If a vessel’s owner is declared insolvent, the vessel may be sold during the course of the insolvency proceedings if a decision is taken in these proceedings that the insolvent estate should be liquidated. The sale is undertaken by the insolvency administrator, who is required to notify all lien holders of the method they propose for the sale. The lien-holders may, within one week from receiving this notification, make a proposal for the purchase of the vessel, either directly or through a third-party buyer. Any such proposal must include a cheque to the order of the insolvency estate in an amount equal to 20% of the offer. The insolvency administrator is allowed to reject this proposal and to pursue the sale through another method, but if this subsequent sale is concluded at a lower price, the insolvency administrator is liable for the difference.

If a defendant demonstrates that an arrest was wrongfully procured by the claimant, it may ask the court to hold the claimant liable for damages pursuant to Articles 542 and following of the Portuguese Civil Procedure Code. Actions of this kind are not common.

Portugal ratified the 2002 Protocol to the Athens Convention relating to the Carriage of Passengers and their Luggage by Sea, dated 13 December 1974. The time limit for filing any such claims is two years. The limitations on liabilities available to the owners in respect of passengers’ claims are those provided under Articles 7 and 8 of the aforementioned convention.

Regulation (EC) No 392/2009 of the European Parliament and of the Council of 23 April 2009 on the liability of carriers of passengers by sea in the event of accidents also applies.

Portuguese courts recognise and enforce law and jurisdiction clauses stated in bills of lading, unless these are expressly aimed at excluding Portuguese jurisdiction, in accordance with Article 7 of Decree-Law No 35/86, of 4 September 1986.

See 6.1 Enforcement of Law and Jurisdiction Clauses Stated in Bills of Lading.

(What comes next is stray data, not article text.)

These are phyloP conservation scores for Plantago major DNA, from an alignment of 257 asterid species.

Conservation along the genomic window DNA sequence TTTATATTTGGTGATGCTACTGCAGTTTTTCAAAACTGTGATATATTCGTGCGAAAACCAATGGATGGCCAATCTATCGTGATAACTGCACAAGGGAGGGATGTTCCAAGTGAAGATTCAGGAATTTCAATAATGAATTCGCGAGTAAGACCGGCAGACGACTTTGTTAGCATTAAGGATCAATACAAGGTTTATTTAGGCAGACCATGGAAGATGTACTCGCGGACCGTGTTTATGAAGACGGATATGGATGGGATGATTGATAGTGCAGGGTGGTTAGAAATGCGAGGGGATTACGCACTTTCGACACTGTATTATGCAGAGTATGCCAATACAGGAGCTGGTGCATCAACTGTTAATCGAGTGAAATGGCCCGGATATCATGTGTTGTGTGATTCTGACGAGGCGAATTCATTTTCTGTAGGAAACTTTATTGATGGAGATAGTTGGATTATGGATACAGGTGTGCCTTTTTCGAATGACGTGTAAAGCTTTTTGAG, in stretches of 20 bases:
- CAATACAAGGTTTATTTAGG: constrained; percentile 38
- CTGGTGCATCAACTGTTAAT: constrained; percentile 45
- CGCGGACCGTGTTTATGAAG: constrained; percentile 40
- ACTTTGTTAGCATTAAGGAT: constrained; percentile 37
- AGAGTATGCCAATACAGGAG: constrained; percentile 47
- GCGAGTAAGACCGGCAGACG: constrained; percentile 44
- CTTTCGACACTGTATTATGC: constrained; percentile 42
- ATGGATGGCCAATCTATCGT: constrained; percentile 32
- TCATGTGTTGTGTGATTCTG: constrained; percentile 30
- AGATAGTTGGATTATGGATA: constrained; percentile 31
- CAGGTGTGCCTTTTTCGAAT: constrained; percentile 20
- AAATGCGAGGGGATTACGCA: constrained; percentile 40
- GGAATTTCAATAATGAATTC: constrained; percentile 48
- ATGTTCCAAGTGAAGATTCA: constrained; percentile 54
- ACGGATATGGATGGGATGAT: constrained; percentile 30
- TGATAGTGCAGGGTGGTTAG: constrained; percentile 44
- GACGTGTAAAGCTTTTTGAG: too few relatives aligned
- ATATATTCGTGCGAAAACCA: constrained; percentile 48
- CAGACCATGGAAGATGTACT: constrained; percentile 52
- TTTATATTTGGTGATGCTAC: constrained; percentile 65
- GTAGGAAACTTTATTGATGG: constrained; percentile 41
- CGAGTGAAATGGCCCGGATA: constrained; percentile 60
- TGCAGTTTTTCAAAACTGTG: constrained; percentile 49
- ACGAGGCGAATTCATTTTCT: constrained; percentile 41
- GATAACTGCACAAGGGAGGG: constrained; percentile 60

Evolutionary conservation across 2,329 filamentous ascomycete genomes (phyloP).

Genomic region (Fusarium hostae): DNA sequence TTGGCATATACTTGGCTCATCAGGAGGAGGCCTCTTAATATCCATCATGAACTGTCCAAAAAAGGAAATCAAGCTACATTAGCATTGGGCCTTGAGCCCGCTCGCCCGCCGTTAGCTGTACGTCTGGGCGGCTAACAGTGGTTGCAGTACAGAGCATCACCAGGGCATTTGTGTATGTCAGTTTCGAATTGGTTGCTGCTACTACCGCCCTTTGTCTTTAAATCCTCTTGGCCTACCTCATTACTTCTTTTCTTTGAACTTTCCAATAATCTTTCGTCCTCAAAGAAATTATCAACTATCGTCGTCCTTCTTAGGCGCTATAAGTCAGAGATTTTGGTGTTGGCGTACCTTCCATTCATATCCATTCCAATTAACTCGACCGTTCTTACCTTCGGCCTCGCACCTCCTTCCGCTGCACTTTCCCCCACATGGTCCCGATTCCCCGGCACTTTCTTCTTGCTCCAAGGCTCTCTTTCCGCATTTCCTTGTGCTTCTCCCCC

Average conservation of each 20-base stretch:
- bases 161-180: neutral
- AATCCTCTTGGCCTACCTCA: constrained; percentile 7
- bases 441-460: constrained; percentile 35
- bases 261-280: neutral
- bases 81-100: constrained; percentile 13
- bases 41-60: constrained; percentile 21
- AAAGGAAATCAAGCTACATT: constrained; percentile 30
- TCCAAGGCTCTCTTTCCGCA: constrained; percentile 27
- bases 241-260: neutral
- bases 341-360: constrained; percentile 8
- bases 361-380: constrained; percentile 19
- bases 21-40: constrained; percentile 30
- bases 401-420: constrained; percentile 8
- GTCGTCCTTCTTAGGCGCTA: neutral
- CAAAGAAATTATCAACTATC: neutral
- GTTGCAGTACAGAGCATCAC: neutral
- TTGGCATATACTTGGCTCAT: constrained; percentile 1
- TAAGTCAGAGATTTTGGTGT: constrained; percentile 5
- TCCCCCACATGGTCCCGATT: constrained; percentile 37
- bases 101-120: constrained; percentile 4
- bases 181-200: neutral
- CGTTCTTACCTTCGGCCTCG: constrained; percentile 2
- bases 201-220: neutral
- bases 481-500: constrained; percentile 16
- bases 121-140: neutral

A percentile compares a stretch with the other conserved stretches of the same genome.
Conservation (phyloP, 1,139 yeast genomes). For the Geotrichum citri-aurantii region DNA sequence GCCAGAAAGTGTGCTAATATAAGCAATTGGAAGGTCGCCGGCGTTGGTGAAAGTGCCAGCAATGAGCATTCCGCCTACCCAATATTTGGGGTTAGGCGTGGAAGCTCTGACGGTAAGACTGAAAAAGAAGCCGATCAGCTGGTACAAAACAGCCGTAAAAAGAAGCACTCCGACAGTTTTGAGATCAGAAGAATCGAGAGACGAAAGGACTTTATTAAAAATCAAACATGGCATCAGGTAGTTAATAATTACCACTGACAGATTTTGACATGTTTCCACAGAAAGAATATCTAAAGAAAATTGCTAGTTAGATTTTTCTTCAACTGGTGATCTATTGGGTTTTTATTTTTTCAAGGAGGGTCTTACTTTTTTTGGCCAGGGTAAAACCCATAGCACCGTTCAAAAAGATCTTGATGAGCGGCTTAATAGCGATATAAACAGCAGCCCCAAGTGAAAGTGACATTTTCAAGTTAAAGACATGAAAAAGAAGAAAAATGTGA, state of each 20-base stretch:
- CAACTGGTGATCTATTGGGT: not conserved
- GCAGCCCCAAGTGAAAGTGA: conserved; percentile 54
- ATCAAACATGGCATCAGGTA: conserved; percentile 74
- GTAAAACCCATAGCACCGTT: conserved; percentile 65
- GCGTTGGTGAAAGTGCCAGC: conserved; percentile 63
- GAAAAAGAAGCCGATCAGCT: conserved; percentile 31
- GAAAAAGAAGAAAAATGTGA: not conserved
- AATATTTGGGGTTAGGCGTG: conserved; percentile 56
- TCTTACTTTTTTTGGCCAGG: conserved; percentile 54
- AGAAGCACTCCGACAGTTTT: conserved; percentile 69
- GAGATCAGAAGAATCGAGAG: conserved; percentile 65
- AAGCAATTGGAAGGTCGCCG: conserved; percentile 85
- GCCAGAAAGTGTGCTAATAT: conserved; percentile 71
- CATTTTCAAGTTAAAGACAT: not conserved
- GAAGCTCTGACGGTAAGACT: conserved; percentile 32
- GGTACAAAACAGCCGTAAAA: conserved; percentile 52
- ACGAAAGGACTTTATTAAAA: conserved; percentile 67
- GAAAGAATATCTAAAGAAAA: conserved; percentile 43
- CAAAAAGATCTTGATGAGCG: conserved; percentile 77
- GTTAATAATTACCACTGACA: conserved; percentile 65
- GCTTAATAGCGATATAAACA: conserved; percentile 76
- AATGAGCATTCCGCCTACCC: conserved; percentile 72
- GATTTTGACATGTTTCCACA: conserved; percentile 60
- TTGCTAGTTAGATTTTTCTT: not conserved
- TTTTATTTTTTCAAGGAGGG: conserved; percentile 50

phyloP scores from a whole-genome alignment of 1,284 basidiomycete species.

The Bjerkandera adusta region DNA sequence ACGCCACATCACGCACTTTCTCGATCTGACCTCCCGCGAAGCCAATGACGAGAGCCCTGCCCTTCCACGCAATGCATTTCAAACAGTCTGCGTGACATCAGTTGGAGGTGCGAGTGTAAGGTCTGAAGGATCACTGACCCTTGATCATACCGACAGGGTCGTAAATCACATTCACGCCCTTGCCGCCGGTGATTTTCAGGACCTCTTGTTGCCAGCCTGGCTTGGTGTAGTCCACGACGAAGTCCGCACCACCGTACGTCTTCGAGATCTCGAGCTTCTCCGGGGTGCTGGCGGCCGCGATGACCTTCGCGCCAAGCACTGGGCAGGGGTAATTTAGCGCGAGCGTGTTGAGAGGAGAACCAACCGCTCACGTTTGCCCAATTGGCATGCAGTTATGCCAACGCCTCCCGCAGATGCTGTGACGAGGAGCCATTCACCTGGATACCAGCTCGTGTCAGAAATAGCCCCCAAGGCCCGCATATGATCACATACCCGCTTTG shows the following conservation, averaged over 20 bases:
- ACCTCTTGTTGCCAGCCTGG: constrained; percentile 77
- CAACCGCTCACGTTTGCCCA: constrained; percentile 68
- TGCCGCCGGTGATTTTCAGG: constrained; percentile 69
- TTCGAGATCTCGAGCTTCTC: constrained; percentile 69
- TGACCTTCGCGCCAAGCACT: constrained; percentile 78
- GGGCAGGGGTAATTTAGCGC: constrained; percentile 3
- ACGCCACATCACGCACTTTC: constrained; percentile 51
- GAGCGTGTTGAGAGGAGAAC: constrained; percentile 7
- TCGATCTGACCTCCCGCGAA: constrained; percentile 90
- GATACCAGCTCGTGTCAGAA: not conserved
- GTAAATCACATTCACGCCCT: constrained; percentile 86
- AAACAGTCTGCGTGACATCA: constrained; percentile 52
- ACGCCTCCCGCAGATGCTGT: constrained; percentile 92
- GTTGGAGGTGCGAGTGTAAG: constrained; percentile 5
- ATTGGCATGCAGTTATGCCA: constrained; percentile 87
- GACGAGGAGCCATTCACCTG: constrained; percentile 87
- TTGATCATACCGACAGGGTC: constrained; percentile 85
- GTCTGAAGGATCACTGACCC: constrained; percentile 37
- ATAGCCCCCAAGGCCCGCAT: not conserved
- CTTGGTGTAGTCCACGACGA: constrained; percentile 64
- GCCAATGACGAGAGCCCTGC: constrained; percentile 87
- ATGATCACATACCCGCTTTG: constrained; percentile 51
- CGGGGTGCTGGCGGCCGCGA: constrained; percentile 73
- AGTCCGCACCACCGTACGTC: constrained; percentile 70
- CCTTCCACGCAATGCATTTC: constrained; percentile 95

Portugal has ratified the 1958 New York Convention on the Recognition and Enforcement of Foreign Arbitral Awards, which has been in force since 16 January 1995. The Civil Procedure Code provides the procedure of confirmation of foreign decisions.

Enforcement proceedings of both foreign judgments and foreign arbitral awards are subject to advance exequatur proceedings in Portugal, the first under Brussels I and the second under the New York Convention.

As previously referred to, an arrest is always obtained as an ancillary claim vis-à-vis a “main claim”. Portuguese courts may order the arrest of vessels in Portuguese waters, regardless of whether they are competent regarding any such main action.

The primary domestic source of law for arbitration in Portugal is Law No 63/2011, of 14 December 2011 (the “Voluntary Arbitration Law”). This is based on the UNCITRAL Model Law, adapted to the Portuguese legal system and practice.

There is a specialist maritime arbitration, conciliation and conflict mediation centre called CONCÒRDIA, with its own Rules of Arbitration and list of Arbitrators/Experts.

If proceedings are commenced in breach of a foreign jurisdiction or arbitration clause, the defendant must be acquitted and the proceedings terminated.

Owners of vessels registered in Madeira enjoy, under Decree-Law No 92/2018, of 13 November 2018, an exemption from income tax and a partial exemption from social security contributions in respect of qualifying crew members.

Tonnage tax was introduced in Portugal in 2018. Only a corporate income taxpayer with a head office or place of effective management in Portugal who is engaged in shipping activities may opt to benefit from this regime.

Measures were adopted by the Portuguese government regarding cruise ships calling at ports in Portugal.